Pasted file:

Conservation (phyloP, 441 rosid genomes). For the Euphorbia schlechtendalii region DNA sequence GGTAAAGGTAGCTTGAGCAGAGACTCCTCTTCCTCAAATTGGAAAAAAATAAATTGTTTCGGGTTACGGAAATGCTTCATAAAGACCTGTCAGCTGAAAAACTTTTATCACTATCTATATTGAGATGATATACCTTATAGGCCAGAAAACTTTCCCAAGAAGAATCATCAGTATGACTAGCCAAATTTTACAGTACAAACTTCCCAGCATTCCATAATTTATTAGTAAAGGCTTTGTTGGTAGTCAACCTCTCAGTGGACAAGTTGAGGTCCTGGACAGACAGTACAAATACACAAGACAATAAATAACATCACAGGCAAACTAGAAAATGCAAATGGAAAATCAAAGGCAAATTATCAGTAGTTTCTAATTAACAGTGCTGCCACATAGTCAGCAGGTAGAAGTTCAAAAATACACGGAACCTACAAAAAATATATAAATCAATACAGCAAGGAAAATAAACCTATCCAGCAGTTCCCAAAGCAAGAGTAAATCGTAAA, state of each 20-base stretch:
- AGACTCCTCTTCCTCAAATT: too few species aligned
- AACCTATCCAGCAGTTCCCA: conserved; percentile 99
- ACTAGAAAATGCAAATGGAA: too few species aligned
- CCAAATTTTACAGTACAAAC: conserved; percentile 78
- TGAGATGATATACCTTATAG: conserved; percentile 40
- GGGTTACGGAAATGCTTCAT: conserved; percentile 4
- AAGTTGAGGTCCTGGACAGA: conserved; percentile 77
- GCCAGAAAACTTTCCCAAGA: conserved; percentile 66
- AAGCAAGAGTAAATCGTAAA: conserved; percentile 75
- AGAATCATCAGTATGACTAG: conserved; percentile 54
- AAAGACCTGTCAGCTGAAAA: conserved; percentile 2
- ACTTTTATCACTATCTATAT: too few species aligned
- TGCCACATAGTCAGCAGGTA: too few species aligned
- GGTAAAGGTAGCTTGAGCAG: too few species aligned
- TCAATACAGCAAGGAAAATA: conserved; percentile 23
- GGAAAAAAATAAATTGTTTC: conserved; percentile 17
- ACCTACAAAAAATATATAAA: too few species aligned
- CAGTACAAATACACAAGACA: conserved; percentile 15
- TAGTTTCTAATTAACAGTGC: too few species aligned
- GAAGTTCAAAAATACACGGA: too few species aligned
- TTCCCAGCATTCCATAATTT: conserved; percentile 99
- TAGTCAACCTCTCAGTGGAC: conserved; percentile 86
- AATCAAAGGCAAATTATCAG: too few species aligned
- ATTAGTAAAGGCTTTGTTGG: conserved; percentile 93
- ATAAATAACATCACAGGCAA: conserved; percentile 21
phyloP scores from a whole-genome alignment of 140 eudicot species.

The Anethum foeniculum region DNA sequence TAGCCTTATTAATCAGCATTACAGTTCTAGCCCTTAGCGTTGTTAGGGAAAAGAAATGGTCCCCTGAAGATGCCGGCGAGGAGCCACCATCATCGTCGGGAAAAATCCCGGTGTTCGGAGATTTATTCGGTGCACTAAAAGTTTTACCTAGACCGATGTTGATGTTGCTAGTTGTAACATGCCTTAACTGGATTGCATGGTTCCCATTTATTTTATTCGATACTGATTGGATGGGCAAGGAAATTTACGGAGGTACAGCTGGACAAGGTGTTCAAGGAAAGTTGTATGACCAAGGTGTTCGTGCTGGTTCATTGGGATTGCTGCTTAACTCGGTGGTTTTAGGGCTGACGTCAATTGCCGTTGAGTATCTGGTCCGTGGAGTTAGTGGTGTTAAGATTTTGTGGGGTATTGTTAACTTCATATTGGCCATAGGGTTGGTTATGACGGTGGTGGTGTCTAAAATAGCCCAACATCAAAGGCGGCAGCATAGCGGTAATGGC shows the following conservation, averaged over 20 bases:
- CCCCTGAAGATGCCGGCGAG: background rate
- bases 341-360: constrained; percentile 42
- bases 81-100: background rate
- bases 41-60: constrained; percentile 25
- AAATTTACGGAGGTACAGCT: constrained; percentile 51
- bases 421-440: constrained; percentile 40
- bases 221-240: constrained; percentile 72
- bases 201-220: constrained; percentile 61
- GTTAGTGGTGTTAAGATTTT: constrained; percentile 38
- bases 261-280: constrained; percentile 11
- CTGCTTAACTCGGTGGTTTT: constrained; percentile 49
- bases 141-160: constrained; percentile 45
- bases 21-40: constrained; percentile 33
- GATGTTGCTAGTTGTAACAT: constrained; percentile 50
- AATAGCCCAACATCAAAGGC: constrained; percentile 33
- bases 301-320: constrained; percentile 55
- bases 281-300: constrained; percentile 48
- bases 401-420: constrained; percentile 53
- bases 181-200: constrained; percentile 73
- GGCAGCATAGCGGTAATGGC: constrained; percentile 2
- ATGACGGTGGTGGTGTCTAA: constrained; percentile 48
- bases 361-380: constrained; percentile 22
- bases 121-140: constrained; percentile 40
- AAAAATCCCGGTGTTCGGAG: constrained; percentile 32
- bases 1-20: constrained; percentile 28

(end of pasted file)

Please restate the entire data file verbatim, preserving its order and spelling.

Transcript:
Conservation (phyloP, 441 rosid genomes). For the Euphorbia schlechtendalii region DNA sequence GGTAAAGGTAGCTTGAGCAGAGACTCCTCTTCCTCAAATTGGAAAAAAATAAATTGTTTCGGGTTACGGAAATGCTTCATAAAGACCTGTCAGCTGAAAAACTTTTATCACTATCTATATTGAGATGATATACCTTATAGGCCAGAAAACTTTCCCAAGAAGAATCATCAGTATGACTAGCCAAATTTTACAGTACAAACTTCCCAGCATTCCATAATTTATTAGTAAAGGCTTTGTTGGTAGTCAACCTCTCAGTGGACAAGTTGAGGTCCTGGACAGACAGTACAAATACACAAGACAATAAATAACATCACAGGCAAACTAGAAAATGCAAATGGAAAATCAAAGGCAAATTATCAGTAGTTTCTAATTAACAGTGCTGCCACATAGTCAGCAGGTAGAAGTTCAAAAATACACGGAACCTACAAAAAATATATAAATCAATACAGCAAGGAAAATAAACCTATCCAGCAGTTCCCAAAGCAAGAGTAAATCGTAAA, state of each 20-base stretch:
- AGACTCCTCTTCCTCAAATT: too few species aligned
- AACCTATCCAGCAGTTCCCA: conserved; percentile 99
- ACTAGAAAATGCAAATGGAA: too few species aligned
- CCAAATTTTACAGTACAAAC: conserved; percentile 78
- TGAGATGATATACCTTATAG: conserved; percentile 40
- GGGTTACGGAAATGCTTCAT: conserved; percentile 4
- AAGTTGAGGTCCTGGACAGA: conserved; percentile 77
- GCCAGAAAACTTTCCCAAGA: conserved; percentile 66
- AAGCAAGAGTAAATCGTAAA: conserved; percentile 75
- AGAATCATCAGTATGACTAG: conserved; percentile 54
- AAAGACCTGTCAGCTGAAAA: conserved; percentile 2
- ACTTTTATCACTATCTATAT: too few species aligned
- TGCCACATAGTCAGCAGGTA: too few species aligned
- GGTAAAGGTAGCTTGAGCAG: too few species aligned
- TCAATACAGCAAGGAAAATA: conserved; percentile 23
- GGAAAAAAATAAATTGTTTC: conserved; percentile 17
- ACCTACAAAAAATATATAAA: too few species aligned
- CAGTACAAATACACAAGACA: conserved; percentile 15
- TAGTTTCTAATTAACAGTGC: too few species aligned
- GAAGTTCAAAAATACACGGA: too few species aligned
- TTCCCAGCATTCCATAATTT: conserved; percentile 99
- TAGTCAACCTCTCAGTGGAC: conserved; percentile 86
- AATCAAAGGCAAATTATCAG: too few species aligned
- ATTAGTAAAGGCTTTGTTGG: conserved; percentile 93
- ATAAATAACATCACAGGCAA: conserved; percentile 21
phyloP scores from a whole-genome alignment of 140 eudicot species.

The Anethum foeniculum region DNA sequence TAGCCTTATTAATCAGCATTACAGTTCTAGCCCTTAGCGTTGTTAGGGAAAAGAAATGGTCCCCTGAAGATGCCGGCGAGGAGCCACCATCATCGTCGGGAAAAATCCCGGTGTTCGGAGATTTATTCGGTGCACTAAAAGTTTTACCTAGACCGATGTTGATGTTGCTAGTTGTAACATGCCTTAACTGGATTGCATGGTTCCCATTTATTTTATTCGATACTGATTGGATGGGCAAGGAAATTTACGGAGGTACAGCTGGACAAGGTGTTCAAGGAAAGTTGTATGACCAAGGTGTTCGTGCTGGTTCATTGGGATTGCTGCTTAACTCGGTGGTTTTAGGGCTGACGTCAATTGCCGTTGAGTATCTGGTCCGTGGAGTTAGTGGTGTTAAGATTTTGTGGGGTATTGTTAACTTCATATTGGCCATAGGGTTGGTTATGACGGTGGTGGTGTCTAAAATAGCCCAACATCAAAGGCGGCAGCATAGCGGTAATGGC shows the following conservation, averaged over 20 bases:
- CCCCTGAAGATGCCGGCGAG: background rate
- bases 341-360: constrained; percentile 42
- bases 81-100: background rate
- bases 41-60: constrained; percentile 25
- AAATTTACGGAGGTACAGCT: constrained; percentile 51
- bases 421-440: constrained; percentile 40
- bases 221-240: constrained; percentile 72
- bases 201-220: constrained; percentile 61
- GTTAGTGGTGTTAAGATTTT: constrained; percentile 38
- bases 261-280: constrained; percentile 11
- CTGCTTAACTCGGTGGTTTT: constrained; percentile 49
- bases 141-160: constrained; percentile 45
- bases 21-40: constrained; percentile 33
- GATGTTGCTAGTTGTAACAT: constrained; percentile 50
- AATAGCCCAACATCAAAGGC: constrained; percentile 33
- bases 301-320: constrained; percentile 55
- bases 281-300: constrained; percentile 48
- bases 401-420: constrained; percentile 53
- bases 181-200: constrained; percentile 73
- GGCAGCATAGCGGTAATGGC: constrained; percentile 2
- ATGACGGTGGTGGTGTCTAA: constrained; percentile 48
- bases 361-380: constrained; percentile 22
- bases 121-140: constrained; percentile 40
- AAAAATCCCGGTGTTCGGAG: constrained; percentile 32
- bases 1-20: constrained; percentile 28